Written by 11:25 pm Cryptocurrency

Has the crypto blow-up paved the way for a stronger, more widely adopted and better regulated market?

Bitcoin’s price tumbled from a record high of more than $80,000 in November, 2021, to less than $25,000 this week, and dragged the rest of the cryptocurrency market down with it.DADO RUVIC/Reuters

Bitcoin’s price has tumbled from a record high of more than $80,000 in November, 2021, to less than $25,000 this week, and dragged the rest of the cryptocurrency market down with it. The drop was severe enough to bankrupt big and small cryptocurrency exchanges and companies across the world, most notably FTX, BlockFI and Celsius.

But is this the end of crypto?

I’ve watched the cryptocurrency bubble burst a few times over the past decade, and every time it has, it’s felt like the end. But cryptocurrency has yet to disappear. Even now, with bitcoin down about 75 per cent from its record high, there is still interest in it. In fact, this collapse is perfectly in sync with bitcoin’s existing market cycle.

No one can say for sure if bitcoin will bounce back from this latest fall, but I can tell you that having watched it rise and crash a few times, I’ve never regretted holding on. If this is the end of crypto, then it’s been great ride, but I think there’s more upside ahead.

A classic bitcoin supercycle

Bitcoin, and by association the cryptocurrency market, tends to move in a four-year cycle with four distinct phases. These phases centre around bitcoin “halving” events: when a bitcoin miner receives half the reward for mining a bitcoin block.

The four phases of the bitcoin supercycle are: the accumulation phase, the continuation phase, the parabolic phase and the correction phase. This year we entered the last phase, which is typically marked by the price of bitcoin falling 80 per cent off its previous high.

We are now in what is called a “crypto winter,” a period marked by low prices and poor investor sentiment in cryptocurrency. This will probably last until the next bitcoin halving cycle in 2024. At that point, we will likely see a renewed interest, which should lead to price recovery, and ultimately new heights – if the cycle performs as it has in the past.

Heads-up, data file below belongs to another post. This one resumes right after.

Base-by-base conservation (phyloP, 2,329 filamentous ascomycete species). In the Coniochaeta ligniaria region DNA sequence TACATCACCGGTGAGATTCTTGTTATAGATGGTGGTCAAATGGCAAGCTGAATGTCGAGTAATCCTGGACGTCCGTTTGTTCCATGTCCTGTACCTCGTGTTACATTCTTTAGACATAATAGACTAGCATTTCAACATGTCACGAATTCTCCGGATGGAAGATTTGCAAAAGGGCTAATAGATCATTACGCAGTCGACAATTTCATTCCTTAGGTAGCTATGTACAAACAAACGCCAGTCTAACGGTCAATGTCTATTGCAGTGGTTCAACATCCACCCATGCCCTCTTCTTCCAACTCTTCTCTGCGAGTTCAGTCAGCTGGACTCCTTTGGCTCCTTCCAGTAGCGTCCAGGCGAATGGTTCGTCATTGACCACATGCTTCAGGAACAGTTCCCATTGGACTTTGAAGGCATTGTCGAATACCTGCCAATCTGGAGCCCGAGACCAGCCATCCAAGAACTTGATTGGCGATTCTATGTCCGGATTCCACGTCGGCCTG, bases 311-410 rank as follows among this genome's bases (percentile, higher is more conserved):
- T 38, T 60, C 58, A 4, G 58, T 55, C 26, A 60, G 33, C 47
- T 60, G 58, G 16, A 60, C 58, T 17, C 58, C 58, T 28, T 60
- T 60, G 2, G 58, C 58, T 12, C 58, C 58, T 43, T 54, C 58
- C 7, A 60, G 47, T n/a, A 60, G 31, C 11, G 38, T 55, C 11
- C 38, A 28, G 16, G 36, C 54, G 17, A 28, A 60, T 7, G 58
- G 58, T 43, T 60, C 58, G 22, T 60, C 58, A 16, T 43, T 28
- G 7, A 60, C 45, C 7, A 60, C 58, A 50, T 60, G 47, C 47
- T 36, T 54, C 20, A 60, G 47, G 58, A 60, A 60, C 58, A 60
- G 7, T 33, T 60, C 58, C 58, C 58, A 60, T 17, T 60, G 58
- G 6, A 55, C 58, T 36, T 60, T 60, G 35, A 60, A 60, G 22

Of course, this optimism is speculative. Bitcoin and cryptocurrencies as a whole remain highly volatile assets that face major barriers to widespread adoption. And even though patterns are visible in bitcoin’s price history, this history is relatively short and therefore of limited use when it comes to making projections. Nevertheless, I wouldn’t say the end of cryptocurrency has arrived, or is even near.

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It’s not over until it’s over

In fact, this most recent market blow-up might actually lay the foundation for a stronger, more widely adopted and better-regulated crypto market.

In the most recent bull run, cryptocurrency and Web 3.0 technology received more institutional buy-in than ever. The introduction of cryptocurrency ETFs to the Toronto Stock Exchange, the debut of Canadian-based crypto exchanges such as Newton and Shakepay, plus the emergence of a number of new blockchain-based startups made investing in cryptocurrency and blockchain technology easier than ever.

Even as cryptocurrency’s price has tumbled, these businesses haven’t disappeared.

Furthermore, there are signs that there is still major financial interest in cryptocurrencies from banks and governments. U.S. financial behemoth JP Morgan registered a trademark for a digital wallet. The Bank of Canada is still looking at the future of a central bank digital currency. In other words, there is still considerable interest in cryptocurrency, even if the retail investor’s outlook on bitcoin has soured.

The problem is that as crypto blow-ups get larger and burn more investors, the damage done to the industry is more reputational, than financial. One of the largest barriers to adoption now is not the functional utility or implementation of cryptocurrency, but consumer wariness and fear. People who have sustained significant losses that compromised their long-term financial security and personal relationships are unlikely to enthusiastically jump back in, even if the market has improved.

We are in a market environment where everything is down: real estate, the stock market and cryptocurrency. We can’t say crypto is dead unless it fails to come back when everything else recovers.

It’s easy to say “this is the end” when everything is down, but markets move in cycles. For the past 13 years, cryptocurrency has come back from its lows and gone on to reach all new heights every time. This could be the time that bitcoin really doesn’t recover, but as of right now, it’s too early to call.

In the meantime, I’m still hanging on, as I always have.


Bridget Casey, MBA (Finance) is founder of Money After Graduation, a financial e-learning company. You can follow her on Instagram at @bridgiecasey and Twitter at @BridgieCasey.

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